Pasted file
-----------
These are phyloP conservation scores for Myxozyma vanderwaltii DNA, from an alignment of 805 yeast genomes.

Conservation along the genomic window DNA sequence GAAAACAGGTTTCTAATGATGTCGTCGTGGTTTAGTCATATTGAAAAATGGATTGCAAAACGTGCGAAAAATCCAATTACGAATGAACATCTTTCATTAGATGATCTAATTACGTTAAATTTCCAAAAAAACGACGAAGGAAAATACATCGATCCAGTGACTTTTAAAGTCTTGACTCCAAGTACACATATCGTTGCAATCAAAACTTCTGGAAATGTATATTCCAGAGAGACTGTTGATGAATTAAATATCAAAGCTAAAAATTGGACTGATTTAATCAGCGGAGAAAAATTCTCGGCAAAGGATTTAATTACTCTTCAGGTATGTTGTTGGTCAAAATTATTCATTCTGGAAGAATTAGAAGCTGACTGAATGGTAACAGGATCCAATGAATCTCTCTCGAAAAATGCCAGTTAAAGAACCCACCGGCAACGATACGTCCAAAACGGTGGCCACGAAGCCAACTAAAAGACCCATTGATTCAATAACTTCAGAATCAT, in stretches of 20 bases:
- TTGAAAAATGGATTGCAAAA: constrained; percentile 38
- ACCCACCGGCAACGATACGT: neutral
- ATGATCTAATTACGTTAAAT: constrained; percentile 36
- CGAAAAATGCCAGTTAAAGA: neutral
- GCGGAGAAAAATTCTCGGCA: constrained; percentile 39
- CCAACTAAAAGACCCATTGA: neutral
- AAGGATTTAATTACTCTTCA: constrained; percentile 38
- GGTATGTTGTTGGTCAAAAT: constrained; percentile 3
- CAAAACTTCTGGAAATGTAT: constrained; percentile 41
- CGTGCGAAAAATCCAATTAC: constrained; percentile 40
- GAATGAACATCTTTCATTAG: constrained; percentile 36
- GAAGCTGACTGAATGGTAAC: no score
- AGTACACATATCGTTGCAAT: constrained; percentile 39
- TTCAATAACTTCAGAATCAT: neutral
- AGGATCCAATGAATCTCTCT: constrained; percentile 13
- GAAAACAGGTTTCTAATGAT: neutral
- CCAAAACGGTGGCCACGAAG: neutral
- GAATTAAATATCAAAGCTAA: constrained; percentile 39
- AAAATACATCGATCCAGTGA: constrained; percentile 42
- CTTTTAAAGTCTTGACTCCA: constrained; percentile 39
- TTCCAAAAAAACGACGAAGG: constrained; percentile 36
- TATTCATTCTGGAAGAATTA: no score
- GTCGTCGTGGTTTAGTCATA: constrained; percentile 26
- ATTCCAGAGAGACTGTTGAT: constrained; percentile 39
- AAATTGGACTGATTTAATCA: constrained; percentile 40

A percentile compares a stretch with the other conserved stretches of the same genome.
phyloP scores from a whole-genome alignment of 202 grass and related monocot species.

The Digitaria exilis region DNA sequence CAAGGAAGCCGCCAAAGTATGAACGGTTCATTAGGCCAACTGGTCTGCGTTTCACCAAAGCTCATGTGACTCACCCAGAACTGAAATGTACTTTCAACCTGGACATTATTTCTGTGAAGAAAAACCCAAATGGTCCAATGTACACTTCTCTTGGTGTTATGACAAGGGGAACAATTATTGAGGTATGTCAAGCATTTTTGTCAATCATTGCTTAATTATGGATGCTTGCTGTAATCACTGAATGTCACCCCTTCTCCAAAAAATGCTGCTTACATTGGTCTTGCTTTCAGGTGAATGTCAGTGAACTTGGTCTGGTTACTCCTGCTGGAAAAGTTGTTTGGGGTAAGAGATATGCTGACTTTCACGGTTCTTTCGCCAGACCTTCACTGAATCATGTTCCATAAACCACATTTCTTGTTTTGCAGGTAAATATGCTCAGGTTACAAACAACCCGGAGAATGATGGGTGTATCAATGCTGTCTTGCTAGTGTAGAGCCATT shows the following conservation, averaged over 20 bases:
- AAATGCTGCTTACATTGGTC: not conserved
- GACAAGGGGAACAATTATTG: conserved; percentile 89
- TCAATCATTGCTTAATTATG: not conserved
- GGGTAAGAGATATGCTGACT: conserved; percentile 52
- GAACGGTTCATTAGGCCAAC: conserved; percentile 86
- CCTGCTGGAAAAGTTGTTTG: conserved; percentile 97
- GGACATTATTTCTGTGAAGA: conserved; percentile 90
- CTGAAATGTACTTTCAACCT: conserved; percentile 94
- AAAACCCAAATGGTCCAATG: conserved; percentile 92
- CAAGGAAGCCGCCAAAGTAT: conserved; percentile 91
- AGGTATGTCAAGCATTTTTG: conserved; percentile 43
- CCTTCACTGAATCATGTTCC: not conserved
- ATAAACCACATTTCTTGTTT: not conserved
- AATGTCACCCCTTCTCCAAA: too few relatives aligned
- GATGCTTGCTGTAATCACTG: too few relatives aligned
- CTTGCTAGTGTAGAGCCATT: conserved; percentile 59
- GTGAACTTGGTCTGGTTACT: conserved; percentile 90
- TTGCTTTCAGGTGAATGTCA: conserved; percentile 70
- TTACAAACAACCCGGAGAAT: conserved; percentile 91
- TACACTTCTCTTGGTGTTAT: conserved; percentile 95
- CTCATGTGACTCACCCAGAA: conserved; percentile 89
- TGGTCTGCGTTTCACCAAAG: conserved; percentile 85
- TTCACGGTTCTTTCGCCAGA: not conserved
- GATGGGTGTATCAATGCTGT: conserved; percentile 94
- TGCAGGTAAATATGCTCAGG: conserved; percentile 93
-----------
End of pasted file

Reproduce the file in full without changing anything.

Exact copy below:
These are phyloP conservation scores for Myxozyma vanderwaltii DNA, from an alignment of 805 yeast genomes.

Conservation along the genomic window DNA sequence GAAAACAGGTTTCTAATGATGTCGTCGTGGTTTAGTCATATTGAAAAATGGATTGCAAAACGTGCGAAAAATCCAATTACGAATGAACATCTTTCATTAGATGATCTAATTACGTTAAATTTCCAAAAAAACGACGAAGGAAAATACATCGATCCAGTGACTTTTAAAGTCTTGACTCCAAGTACACATATCGTTGCAATCAAAACTTCTGGAAATGTATATTCCAGAGAGACTGTTGATGAATTAAATATCAAAGCTAAAAATTGGACTGATTTAATCAGCGGAGAAAAATTCTCGGCAAAGGATTTAATTACTCTTCAGGTATGTTGTTGGTCAAAATTATTCATTCTGGAAGAATTAGAAGCTGACTGAATGGTAACAGGATCCAATGAATCTCTCTCGAAAAATGCCAGTTAAAGAACCCACCGGCAACGATACGTCCAAAACGGTGGCCACGAAGCCAACTAAAAGACCCATTGATTCAATAACTTCAGAATCAT, in stretches of 20 bases:
- TTGAAAAATGGATTGCAAAA: constrained; percentile 38
- ACCCACCGGCAACGATACGT: neutral
- ATGATCTAATTACGTTAAAT: constrained; percentile 36
- CGAAAAATGCCAGTTAAAGA: neutral
- GCGGAGAAAAATTCTCGGCA: constrained; percentile 39
- CCAACTAAAAGACCCATTGA: neutral
- AAGGATTTAATTACTCTTCA: constrained; percentile 38
- GGTATGTTGTTGGTCAAAAT: constrained; percentile 3
- CAAAACTTCTGGAAATGTAT: constrained; percentile 41
- CGTGCGAAAAATCCAATTAC: constrained; percentile 40
- GAATGAACATCTTTCATTAG: constrained; percentile 36
- GAAGCTGACTGAATGGTAAC: no score
- AGTACACATATCGTTGCAAT: constrained; percentile 39
- TTCAATAACTTCAGAATCAT: neutral
- AGGATCCAATGAATCTCTCT: constrained; percentile 13
- GAAAACAGGTTTCTAATGAT: neutral
- CCAAAACGGTGGCCACGAAG: neutral
- GAATTAAATATCAAAGCTAA: constrained; percentile 39
- AAAATACATCGATCCAGTGA: constrained; percentile 42
- CTTTTAAAGTCTTGACTCCA: constrained; percentile 39
- TTCCAAAAAAACGACGAAGG: constrained; percentile 36
- TATTCATTCTGGAAGAATTA: no score
- GTCGTCGTGGTTTAGTCATA: constrained; percentile 26
- ATTCCAGAGAGACTGTTGAT: constrained; percentile 39
- AAATTGGACTGATTTAATCA: constrained; percentile 40

A percentile compares a stretch with the other conserved stretches of the same genome.
phyloP scores from a whole-genome alignment of 202 grass and related monocot species.

The Digitaria exilis region DNA sequence CAAGGAAGCCGCCAAAGTATGAACGGTTCATTAGGCCAACTGGTCTGCGTTTCACCAAAGCTCATGTGACTCACCCAGAACTGAAATGTACTTTCAACCTGGACATTATTTCTGTGAAGAAAAACCCAAATGGTCCAATGTACACTTCTCTTGGTGTTATGACAAGGGGAACAATTATTGAGGTATGTCAAGCATTTTTGTCAATCATTGCTTAATTATGGATGCTTGCTGTAATCACTGAATGTCACCCCTTCTCCAAAAAATGCTGCTTACATTGGTCTTGCTTTCAGGTGAATGTCAGTGAACTTGGTCTGGTTACTCCTGCTGGAAAAGTTGTTTGGGGTAAGAGATATGCTGACTTTCACGGTTCTTTCGCCAGACCTTCACTGAATCATGTTCCATAAACCACATTTCTTGTTTTGCAGGTAAATATGCTCAGGTTACAAACAACCCGGAGAATGATGGGTGTATCAATGCTGTCTTGCTAGTGTAGAGCCATT shows the following conservation, averaged over 20 bases:
- AAATGCTGCTTACATTGGTC: not conserved
- GACAAGGGGAACAATTATTG: conserved; percentile 89
- TCAATCATTGCTTAATTATG: not conserved
- GGGTAAGAGATATGCTGACT: conserved; percentile 52
- GAACGGTTCATTAGGCCAAC: conserved; percentile 86
- CCTGCTGGAAAAGTTGTTTG: conserved; percentile 97
- GGACATTATTTCTGTGAAGA: conserved; percentile 90
- CTGAAATGTACTTTCAACCT: conserved; percentile 94
- AAAACCCAAATGGTCCAATG: conserved; percentile 92
- CAAGGAAGCCGCCAAAGTAT: conserved; percentile 91
- AGGTATGTCAAGCATTTTTG: conserved; percentile 43
- CCTTCACTGAATCATGTTCC: not conserved
- ATAAACCACATTTCTTGTTT: not conserved
- AATGTCACCCCTTCTCCAAA: too few relatives aligned
- GATGCTTGCTGTAATCACTG: too few relatives aligned
- CTTGCTAGTGTAGAGCCATT: conserved; percentile 59
- GTGAACTTGGTCTGGTTACT: conserved; percentile 90
- TTGCTTTCAGGTGAATGTCA: conserved; percentile 70
- TTACAAACAACCCGGAGAAT: conserved; percentile 91
- TACACTTCTCTTGGTGTTAT: conserved; percentile 95
- CTCATGTGACTCACCCAGAA: conserved; percentile 89
- TGGTCTGCGTTTCACCAAAG: conserved; percentile 85
- TTCACGGTTCTTTCGCCAGA: not conserved
- GATGGGTGTATCAATGCTGT: conserved; percentile 94
- TGCAGGTAAATATGCTCAGG: conserved; percentile 93